ECOWAS says it is considering lifting sanctions in Mali if a compromise is quickly found on the duration of the transition.
In a last-ditch effort, Malian transitional president Assimi Goita agreed to a 24-month transition at the extraordinary Ecowas summit held on Friday, March 25, in Accra, Ghana. The Malian head of state ‘deplored’ the fact that this revised proposal on political and institutional reforms was not accepted by the West African organisation.
While a firm No is not served to the Malian transition authorities, the regional organisation is leaning towards a ‘complementary transition of 12 to 16 months,’ in addition to the two years already elapsed. The positions are getting closer since the Malian junta had initially proposed a transition period of 36 months and then 29 months, all of which were rejected by Ecowas.
While the embargo imposed on Mali on January 9 is still in place, the Conference of Heads of State is opening the door to dialogue to reach an agreement quickly. As such, it will again send its envoy, former Nigerian President Goodluck Jonathan, to finalise discussions with the transition authorities on the timetable. If the two parties can agree on the duration of the transition, which is still possible, a lifting of the sanctions will be decided quickly.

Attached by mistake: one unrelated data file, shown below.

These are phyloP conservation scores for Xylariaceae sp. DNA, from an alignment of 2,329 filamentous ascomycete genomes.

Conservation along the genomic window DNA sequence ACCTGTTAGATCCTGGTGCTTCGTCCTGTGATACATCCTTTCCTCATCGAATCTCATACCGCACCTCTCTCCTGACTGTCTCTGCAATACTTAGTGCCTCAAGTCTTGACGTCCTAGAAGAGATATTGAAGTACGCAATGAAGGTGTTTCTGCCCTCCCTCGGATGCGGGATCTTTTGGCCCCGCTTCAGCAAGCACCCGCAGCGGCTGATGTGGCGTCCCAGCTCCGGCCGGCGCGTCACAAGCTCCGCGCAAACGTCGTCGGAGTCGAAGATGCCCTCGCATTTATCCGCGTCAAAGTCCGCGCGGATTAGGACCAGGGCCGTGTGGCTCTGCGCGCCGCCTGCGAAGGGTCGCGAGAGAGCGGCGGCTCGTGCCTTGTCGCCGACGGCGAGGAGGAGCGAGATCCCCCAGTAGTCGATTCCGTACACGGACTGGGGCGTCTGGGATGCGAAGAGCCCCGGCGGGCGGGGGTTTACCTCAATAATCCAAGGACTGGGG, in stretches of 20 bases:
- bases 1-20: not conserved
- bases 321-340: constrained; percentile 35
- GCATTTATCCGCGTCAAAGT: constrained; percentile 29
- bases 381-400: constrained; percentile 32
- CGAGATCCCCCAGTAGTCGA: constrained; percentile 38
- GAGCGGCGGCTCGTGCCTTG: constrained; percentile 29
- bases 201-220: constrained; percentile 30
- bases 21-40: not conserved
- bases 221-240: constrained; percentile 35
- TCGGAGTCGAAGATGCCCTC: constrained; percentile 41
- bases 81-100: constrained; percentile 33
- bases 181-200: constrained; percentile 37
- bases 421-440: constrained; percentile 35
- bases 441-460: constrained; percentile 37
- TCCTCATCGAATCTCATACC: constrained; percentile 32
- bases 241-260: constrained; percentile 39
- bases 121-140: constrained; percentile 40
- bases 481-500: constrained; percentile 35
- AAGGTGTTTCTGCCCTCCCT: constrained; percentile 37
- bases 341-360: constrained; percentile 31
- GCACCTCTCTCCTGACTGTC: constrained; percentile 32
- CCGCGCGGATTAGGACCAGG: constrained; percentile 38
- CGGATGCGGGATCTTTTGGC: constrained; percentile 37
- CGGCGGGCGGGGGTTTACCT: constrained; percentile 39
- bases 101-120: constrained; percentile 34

The Conference regretted, however, the unavailability of the President of the Malian transition to honour in person the invitation extended to him to participate in the summit to find a solution to the current crisis in Mali. This decision was moderately appreciated by Ecowas, which transformed its conclave of Heads of State into a closed-door meeting, effectively ruling out any participation by the Malian delegation led by Abdoulaye Diop.
In addition, the Court of Justice of the West African Economic and Monetary Union (Uemoa) ordered the day before this extraordinary summit of Ecowas, the suspension of sanctions imposed in January on Mali, on the grounds that these sanctions could lead to ‘consequences that are difficult to repair in view of their social, economic and financial impact.’